I remember when friendship was something I took for granted. When the one thing apart from family which you could depend on for sharing, thoughtfulness etc was friendship. Inclusive. When it was a two way street.
That was in the days when I was a part of a couple. Let me tell you now that things change radically when you are not. And worse still, as friends start retiring, it gets way, way worse. There is no room for singles in a world populated by couples. Singles do other things. Apparently.
If you had asked me about this 5 years ago, I would never for a second have believed it. I have a friend who lost her husband long before Geoff died, and she told me way back then, that friends changed when you were single. And I, innocent that I was back then, could not for a second imagine that happening to me.
And do you know what?
I was wrong.
Right now, I am in a rage, and I know I should be bigger than this and laugh and put it aside, but I AM IN A RAGE. Just in case you didn't hear the first time.
If I see a bargain, I tell my friends. If I hear of an event, I share the details with those I think would enjoy it. If I have the opportunity to do something which my friends may enjoy too, I tell them about it. If I make plans, I share the details. If I am going shopping, I let my friends know so they can come along if they choose to. I always have done. And yet, I am noticing that while I am still doing so, not everyone does the same any more. And being in a rage is far more satisfying than dissolving into tears.
I need to get a grip.
But I remember how things used to be, you see, and that saddens me immeasurably. The way I feel right now is enough to make me want to sell the house and move to somewhere far away. Tomorrow. And not look back.
You may have gathered that right now, memories of how friendships once worked, compared to today this second, are not absolutely euphoric.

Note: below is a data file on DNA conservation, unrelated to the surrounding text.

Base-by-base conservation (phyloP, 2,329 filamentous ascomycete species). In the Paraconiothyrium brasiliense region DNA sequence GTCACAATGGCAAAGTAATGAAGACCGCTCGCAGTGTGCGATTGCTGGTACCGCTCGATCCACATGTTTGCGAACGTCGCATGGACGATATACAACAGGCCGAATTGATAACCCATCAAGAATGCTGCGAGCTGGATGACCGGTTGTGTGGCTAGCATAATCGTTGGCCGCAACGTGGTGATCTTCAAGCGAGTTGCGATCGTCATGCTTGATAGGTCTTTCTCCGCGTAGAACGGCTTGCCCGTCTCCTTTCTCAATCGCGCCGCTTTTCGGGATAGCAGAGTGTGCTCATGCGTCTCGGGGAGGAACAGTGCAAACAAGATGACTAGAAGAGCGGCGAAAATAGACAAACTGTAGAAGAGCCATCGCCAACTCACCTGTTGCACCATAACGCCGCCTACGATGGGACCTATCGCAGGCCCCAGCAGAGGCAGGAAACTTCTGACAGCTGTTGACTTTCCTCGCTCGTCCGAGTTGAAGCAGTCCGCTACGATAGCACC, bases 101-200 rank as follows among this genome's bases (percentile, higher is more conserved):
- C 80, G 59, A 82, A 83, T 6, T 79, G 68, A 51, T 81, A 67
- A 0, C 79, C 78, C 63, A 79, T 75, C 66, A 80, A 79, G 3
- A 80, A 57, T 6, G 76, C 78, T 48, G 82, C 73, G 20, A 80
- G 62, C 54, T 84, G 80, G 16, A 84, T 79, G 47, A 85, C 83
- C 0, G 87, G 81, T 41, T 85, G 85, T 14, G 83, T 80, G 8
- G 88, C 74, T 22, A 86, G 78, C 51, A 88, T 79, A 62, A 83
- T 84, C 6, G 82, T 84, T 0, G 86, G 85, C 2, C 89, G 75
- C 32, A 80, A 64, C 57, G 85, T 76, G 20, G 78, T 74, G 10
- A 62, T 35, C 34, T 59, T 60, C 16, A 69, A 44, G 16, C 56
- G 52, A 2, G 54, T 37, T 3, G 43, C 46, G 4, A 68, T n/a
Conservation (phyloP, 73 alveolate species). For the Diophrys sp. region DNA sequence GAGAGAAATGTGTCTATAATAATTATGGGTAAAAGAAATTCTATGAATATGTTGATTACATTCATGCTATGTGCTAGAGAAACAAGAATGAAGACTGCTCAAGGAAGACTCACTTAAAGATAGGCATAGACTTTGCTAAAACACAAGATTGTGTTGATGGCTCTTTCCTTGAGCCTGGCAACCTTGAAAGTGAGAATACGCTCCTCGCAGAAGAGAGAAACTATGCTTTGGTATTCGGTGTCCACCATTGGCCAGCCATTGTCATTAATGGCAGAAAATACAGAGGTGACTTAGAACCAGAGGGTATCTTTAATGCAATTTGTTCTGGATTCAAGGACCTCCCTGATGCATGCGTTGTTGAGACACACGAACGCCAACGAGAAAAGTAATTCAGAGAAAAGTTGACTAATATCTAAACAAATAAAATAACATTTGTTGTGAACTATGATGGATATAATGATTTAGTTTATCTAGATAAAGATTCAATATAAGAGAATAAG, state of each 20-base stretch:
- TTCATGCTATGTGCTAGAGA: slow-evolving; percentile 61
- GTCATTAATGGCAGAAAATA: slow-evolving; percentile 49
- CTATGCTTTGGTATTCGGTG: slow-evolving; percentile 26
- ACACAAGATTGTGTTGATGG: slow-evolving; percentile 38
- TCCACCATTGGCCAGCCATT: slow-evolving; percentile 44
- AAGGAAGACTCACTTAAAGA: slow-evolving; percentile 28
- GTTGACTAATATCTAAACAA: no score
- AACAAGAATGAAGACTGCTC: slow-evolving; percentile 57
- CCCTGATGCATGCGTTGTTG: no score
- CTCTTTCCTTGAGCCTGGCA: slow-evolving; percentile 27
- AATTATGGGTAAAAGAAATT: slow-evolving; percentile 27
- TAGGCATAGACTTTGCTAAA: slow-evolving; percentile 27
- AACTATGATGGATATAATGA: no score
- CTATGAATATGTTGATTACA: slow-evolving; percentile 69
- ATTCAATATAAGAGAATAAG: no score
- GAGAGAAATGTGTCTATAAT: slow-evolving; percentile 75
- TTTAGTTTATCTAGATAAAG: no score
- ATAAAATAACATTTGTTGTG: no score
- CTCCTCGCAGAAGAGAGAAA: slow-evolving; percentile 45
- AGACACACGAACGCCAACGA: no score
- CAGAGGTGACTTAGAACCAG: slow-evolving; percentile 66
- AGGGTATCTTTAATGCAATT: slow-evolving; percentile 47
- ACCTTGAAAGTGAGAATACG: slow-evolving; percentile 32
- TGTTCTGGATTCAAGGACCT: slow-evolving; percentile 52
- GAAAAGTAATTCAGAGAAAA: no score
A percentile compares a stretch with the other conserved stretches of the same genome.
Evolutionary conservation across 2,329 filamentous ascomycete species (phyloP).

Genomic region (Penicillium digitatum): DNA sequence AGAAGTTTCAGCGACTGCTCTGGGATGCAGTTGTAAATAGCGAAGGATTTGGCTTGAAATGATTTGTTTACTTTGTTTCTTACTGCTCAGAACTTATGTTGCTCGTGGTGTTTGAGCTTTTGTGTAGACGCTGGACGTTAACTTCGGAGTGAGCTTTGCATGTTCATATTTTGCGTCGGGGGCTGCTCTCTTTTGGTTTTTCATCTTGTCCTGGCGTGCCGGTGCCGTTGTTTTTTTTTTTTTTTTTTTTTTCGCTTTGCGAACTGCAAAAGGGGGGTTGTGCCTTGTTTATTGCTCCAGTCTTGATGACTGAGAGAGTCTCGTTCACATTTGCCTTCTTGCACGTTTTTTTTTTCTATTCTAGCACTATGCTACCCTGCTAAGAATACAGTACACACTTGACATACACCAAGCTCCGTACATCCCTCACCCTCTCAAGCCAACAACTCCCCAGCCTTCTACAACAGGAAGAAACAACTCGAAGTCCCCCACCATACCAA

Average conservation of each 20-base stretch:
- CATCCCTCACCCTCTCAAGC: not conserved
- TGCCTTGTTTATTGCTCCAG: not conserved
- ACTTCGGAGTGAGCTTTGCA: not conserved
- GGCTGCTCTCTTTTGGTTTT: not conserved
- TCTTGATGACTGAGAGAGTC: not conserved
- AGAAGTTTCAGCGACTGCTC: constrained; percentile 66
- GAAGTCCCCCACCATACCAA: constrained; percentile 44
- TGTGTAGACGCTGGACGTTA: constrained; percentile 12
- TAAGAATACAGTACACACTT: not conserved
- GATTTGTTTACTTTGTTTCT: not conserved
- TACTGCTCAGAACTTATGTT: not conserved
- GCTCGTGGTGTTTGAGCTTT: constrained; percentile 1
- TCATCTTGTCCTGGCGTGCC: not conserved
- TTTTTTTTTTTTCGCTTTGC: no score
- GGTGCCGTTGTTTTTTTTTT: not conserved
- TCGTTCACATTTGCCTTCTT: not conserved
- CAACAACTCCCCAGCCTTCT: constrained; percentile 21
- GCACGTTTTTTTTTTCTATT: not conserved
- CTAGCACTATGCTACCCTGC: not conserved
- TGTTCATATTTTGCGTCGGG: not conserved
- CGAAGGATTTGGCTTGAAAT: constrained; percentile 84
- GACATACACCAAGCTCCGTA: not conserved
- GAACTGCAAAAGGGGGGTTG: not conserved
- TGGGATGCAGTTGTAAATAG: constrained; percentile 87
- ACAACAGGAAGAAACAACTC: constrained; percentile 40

So forget friends for now.
When Granny, Mum and I were in London on that epic trip in 1976, we went to Trooping the Colour. We made suggestions to Granny that, at 85, with a long walk to Buckingham Palace and the Mall and back, she may rather want to stay in the hotel and watch it all on TV.
Well, Granny was having none of that. In cream coat and hat and in heels and clutching that bag, she insisted on coming too. Mum and I strategically positioned ourselves next to a First Aid post, in case Granny had an attack of the vapours or collapsed in the heat. The coat was warm and the day was hot. And she did not flinch, people. She walked all the way there and all the way back at speed, after standing for hours to see the procession and the Queen who was still riding sidesaddle on her horse back then. Granny's staying power was formidable.
Did I tell you that she was still skip of her bowls club at 89? She died when she was 93, and by then, she had senile dementia. In those days, we didn't label people with illnesses. Granny just got old all of a sudden, and confused, and so the family hired nurse aides who were there 24 hours a day to help care for her at home. That was the way things were done. And that was where she died peacefully.
Ah well. Some memories are happy. Some amusing. Some sad, and some make me think. That is not always a helpful thing. Thinking. Far better to be an ostrich. Hopefully my mood will be back to normal by morning. My family is rather hoping it will be better right now.